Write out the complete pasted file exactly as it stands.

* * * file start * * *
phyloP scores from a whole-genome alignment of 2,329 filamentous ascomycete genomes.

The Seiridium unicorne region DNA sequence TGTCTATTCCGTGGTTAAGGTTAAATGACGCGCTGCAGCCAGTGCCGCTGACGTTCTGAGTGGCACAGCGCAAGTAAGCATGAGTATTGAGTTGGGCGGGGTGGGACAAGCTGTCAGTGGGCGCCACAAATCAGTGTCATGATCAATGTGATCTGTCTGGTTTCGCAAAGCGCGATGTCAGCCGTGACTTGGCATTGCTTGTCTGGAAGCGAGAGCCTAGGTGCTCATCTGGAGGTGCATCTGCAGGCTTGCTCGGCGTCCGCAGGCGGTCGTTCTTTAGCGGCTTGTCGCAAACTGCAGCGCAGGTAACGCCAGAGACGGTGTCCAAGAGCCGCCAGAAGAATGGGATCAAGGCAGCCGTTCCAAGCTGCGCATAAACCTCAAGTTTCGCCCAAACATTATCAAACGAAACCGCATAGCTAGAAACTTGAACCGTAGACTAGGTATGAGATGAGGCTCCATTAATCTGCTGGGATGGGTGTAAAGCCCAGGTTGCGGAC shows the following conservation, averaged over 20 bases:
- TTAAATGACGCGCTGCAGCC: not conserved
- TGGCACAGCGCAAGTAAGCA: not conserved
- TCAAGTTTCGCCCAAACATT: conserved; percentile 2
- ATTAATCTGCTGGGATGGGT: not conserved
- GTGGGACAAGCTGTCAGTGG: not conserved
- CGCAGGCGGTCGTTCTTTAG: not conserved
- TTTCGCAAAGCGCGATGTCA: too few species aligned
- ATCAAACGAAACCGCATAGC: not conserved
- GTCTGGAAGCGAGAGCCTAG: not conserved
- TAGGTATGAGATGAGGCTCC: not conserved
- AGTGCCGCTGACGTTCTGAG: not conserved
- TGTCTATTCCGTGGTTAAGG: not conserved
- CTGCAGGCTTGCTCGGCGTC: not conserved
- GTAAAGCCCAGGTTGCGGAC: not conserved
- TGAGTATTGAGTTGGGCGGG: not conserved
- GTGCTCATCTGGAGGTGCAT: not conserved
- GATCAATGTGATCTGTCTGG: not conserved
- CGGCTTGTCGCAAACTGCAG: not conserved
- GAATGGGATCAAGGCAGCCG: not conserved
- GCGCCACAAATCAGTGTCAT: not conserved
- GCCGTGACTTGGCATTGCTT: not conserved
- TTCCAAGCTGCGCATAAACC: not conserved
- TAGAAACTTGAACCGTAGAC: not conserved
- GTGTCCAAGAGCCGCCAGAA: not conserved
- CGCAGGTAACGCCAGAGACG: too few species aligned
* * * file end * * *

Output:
phyloP scores from a whole-genome alignment of 2,329 filamentous ascomycete genomes.

The Seiridium unicorne region DNA sequence TGTCTATTCCGTGGTTAAGGTTAAATGACGCGCTGCAGCCAGTGCCGCTGACGTTCTGAGTGGCACAGCGCAAGTAAGCATGAGTATTGAGTTGGGCGGGGTGGGACAAGCTGTCAGTGGGCGCCACAAATCAGTGTCATGATCAATGTGATCTGTCTGGTTTCGCAAAGCGCGATGTCAGCCGTGACTTGGCATTGCTTGTCTGGAAGCGAGAGCCTAGGTGCTCATCTGGAGGTGCATCTGCAGGCTTGCTCGGCGTCCGCAGGCGGTCGTTCTTTAGCGGCTTGTCGCAAACTGCAGCGCAGGTAACGCCAGAGACGGTGTCCAAGAGCCGCCAGAAGAATGGGATCAAGGCAGCCGTTCCAAGCTGCGCATAAACCTCAAGTTTCGCCCAAACATTATCAAACGAAACCGCATAGCTAGAAACTTGAACCGTAGACTAGGTATGAGATGAGGCTCCATTAATCTGCTGGGATGGGTGTAAAGCCCAGGTTGCGGAC shows the following conservation, averaged over 20 bases:
- TTAAATGACGCGCTGCAGCC: not conserved
- TGGCACAGCGCAAGTAAGCA: not conserved
- TCAAGTTTCGCCCAAACATT: conserved; percentile 2
- ATTAATCTGCTGGGATGGGT: not conserved
- GTGGGACAAGCTGTCAGTGG: not conserved
- CGCAGGCGGTCGTTCTTTAG: not conserved
- TTTCGCAAAGCGCGATGTCA: too few species aligned
- ATCAAACGAAACCGCATAGC: not conserved
- GTCTGGAAGCGAGAGCCTAG: not conserved
- TAGGTATGAGATGAGGCTCC: not conserved
- AGTGCCGCTGACGTTCTGAG: not conserved
- TGTCTATTCCGTGGTTAAGG: not conserved
- CTGCAGGCTTGCTCGGCGTC: not conserved
- GTAAAGCCCAGGTTGCGGAC: not conserved
- TGAGTATTGAGTTGGGCGGG: not conserved
- GTGCTCATCTGGAGGTGCAT: not conserved
- GATCAATGTGATCTGTCTGG: not conserved
- CGGCTTGTCGCAAACTGCAG: not conserved
- GAATGGGATCAAGGCAGCCG: not conserved
- GCGCCACAAATCAGTGTCAT: not conserved
- GCCGTGACTTGGCATTGCTT: not conserved
- TTCCAAGCTGCGCATAAACC: not conserved
- TAGAAACTTGAACCGTAGAC: not conserved
- GTGTCCAAGAGCCGCCAGAA: not conserved
- CGCAGGTAACGCCAGAGACG: too few species aligned